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127 Hours Review Critics


Dave White Profile

Best hack-off-your-own-limb film of the year. Read full review


Jen Yamato Profile

Jigsaw’s new apprentice: Mother Nature. Read full review

Other Critics provided by

Critics scores range from 0 to 100, with higher scores indicating more favorable reviews.

  • 5.0

    out of 100

    Universal acclaim
    based on a weighted average of all
    critic review scores.

  • 100

    out of 100

    USA Today Claudia Puig

    Only a truly visionary filmmaker could take a story largely set in a cramped canyon and give it a sense of openness and hope.

    Read Full Review

  • 100

    out of 100

    Entertainment Weekly Owen Gleiberman

    A true-life adventure that turns into a one-man disaster movie - and the darker it gets, the more enthralling it becomes.

    Read Full Review

  • 90

    out of 100

    Wall Street Journal Joe Morgenstern

    It's exciting, stirring, often funny, sometimes lyrical and unusually thoughtful. And, with that one egregious exception, genuinely pleasurable.

    Read Full Review

  • 90

    out of 100

    The Hollywood Reporter Stephen Farber

    All of the key creative personnel contribute to the movie's nail-biting tension and unexpectedly moving finale. Jon Harris's editing is matchless, and Rahman's score effectively heightens the emotion. Ultimately, however, it is the talents of Boyle and Franco that sock this movie home.

    Read Full Review

  • See all 127 Hours reviews at

For Families provided by Common Sense Media

Pause for kids 17 & under

True story of trapped hiker is intense, powerful, gruesome.

What Parents Need to Know

Parents need to know that this intense drama from the director of Slumdog Millionaire is based on a true story about a hiker trapped in the bottom of a canyon for more than five days, his arm pinned between a boulder and the canyon wall. Although there's some very gruesome self-inflicted violence as the main character (who's played by James Franco) attempts to free himself -- some audience members reportedly passed out at preview screenings -- ultimately 127 Hours is a positive, life-affirming story about overcoming incredible odds. Those who have the stomach for the bloody parts can also expect some heavy language (not all that surprising, considering the movie's circumstances), and flashback scenes with drinking and sexual situations. There are also notable beverage product placements (Gatorade, Coke, Perrier, etc.) as the main character gets thirsty and dreams of something to drink.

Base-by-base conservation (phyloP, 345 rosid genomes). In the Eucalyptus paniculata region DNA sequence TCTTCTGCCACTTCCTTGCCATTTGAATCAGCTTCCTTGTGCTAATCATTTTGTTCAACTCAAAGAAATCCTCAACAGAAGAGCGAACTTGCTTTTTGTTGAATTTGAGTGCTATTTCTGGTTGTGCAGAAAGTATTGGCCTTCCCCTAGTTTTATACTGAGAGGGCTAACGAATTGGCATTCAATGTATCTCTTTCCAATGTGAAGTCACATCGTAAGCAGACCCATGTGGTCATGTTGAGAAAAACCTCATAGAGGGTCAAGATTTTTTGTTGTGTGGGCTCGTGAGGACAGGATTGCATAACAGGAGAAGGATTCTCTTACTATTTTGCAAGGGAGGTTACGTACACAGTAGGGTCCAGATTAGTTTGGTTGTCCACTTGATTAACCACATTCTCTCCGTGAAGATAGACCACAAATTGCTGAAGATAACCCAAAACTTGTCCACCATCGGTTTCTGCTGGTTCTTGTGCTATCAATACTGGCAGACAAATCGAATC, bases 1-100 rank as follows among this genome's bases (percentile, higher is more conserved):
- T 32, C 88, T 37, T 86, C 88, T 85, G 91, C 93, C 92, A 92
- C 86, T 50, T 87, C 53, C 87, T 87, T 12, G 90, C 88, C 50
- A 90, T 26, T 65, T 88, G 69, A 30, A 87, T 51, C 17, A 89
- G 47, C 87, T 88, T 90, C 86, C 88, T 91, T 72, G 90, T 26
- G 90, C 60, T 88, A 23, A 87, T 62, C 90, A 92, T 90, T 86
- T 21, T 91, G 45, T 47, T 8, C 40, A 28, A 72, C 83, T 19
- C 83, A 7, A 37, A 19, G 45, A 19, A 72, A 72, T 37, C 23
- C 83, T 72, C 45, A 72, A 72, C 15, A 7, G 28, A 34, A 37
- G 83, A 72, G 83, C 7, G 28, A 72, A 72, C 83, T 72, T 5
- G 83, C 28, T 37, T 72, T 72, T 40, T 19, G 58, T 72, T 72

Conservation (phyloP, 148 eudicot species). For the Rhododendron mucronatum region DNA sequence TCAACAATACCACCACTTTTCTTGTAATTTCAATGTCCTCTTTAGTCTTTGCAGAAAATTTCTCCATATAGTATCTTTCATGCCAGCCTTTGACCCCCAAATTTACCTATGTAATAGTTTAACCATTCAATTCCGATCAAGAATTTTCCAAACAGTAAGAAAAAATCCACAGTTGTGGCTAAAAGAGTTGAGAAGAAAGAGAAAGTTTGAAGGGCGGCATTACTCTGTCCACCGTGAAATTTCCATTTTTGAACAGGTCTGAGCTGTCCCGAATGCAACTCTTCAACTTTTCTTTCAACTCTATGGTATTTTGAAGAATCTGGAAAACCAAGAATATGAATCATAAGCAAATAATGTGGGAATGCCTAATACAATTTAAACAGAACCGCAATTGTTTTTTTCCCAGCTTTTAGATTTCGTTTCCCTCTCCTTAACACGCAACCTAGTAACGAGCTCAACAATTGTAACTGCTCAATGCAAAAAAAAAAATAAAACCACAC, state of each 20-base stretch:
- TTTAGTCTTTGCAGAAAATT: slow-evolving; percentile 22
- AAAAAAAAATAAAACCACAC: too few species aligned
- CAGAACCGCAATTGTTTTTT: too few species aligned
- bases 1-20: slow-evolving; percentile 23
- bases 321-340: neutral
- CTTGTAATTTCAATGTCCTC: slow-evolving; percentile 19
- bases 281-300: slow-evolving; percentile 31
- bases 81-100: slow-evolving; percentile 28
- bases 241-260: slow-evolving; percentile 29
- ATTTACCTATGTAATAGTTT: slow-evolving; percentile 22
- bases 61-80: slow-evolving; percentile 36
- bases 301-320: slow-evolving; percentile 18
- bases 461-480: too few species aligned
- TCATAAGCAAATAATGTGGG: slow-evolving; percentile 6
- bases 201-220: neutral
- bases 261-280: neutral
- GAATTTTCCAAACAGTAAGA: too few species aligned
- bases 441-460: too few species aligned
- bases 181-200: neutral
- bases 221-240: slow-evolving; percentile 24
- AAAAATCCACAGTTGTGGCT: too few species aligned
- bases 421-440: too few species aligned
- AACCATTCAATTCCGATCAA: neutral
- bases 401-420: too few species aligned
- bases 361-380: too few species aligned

• Families can talk about the movie's gory parts. Were they absolutely necessary to tell the story? How did seeing those scenes make you feel? Could you feel the pain the character was going through? How was this accomplished?
  • Did Aron do everything possible to free himself? What could he have done differently? What would you have done differently?
  • Are movies based on real lives/true stories more interesting than those that are pure fiction?

The good stuff
  • message true3

    Messages: The movie has strong messages about triumphing over the odds and facing challenges with courage. Aron works hard to solve his problem, keeping his head and trying not to panic or give up.

  • rolemodels true3

    Role models: The movie presents Aron as a brave survivor and a hero, someone who faced incredible odds and won. He's not flawless; he swears a lot, and flashbacks show him in sexual situations and drinking, plus he probably could have avoided his situation entirely if he had been more responsible. But this event was a life-changer, and it clearly woke him up. During part of the movie, he engages in extreme survival techniques that may disturb some viewers, such as drinking urine.

What to watch for
  • violence false5

    Violence: Intense, gruesome self-inflicted violence; some reports say that audience members have passed out as a result of watching it. In the worst of it, Aron tries to saw through his own arm, which requires him to slice through flesh (blood is shown), snap the bone, and sever what looks like a nerve; the movie uses blasts of shrieking noise on the soundtrack to illustrate the pain. Close-ups and X-ray shots of the arm are seen. In an earlier, more carefree moment, Aron wipes out on his bike.

  • sex false3

    Sex: Flashbacks show Aron with a former girlfriend. They're seen under a blanket, possibly naked, presumably after sex. There's innuendo and sex talk. A carload of teens performs a "freeze-out," i.e. taking off all their clothes and rolling down the windows of a moving car on a cold night (very little actual nudity is shown). Aron goes swimming with two pretty girls; he later watches his video of the swim, with lust/desire implied.

  • language false4

    Language: Many uses of "f--k" and "s--t," plus "crap," "oh my God," and more.

  • consumerism false3

    Consumerism: Gatorade makes a prominent appearance, and when his water runs low, Aron fantasizes about cold drinks -- and viewers see actual TV ads for Sunkist, Coke, and Perrier. Mountain Dew and Scooby-Doo are also mentioned.

  • drugsalcoholtobacco false1

    Drinking, drugs and smoking: Twenty-something characters are seen drinking beer at a party in an imagined flashback, and Aron drinks wine with his girlfriend (in a real flashback). No one is seen over-indulging.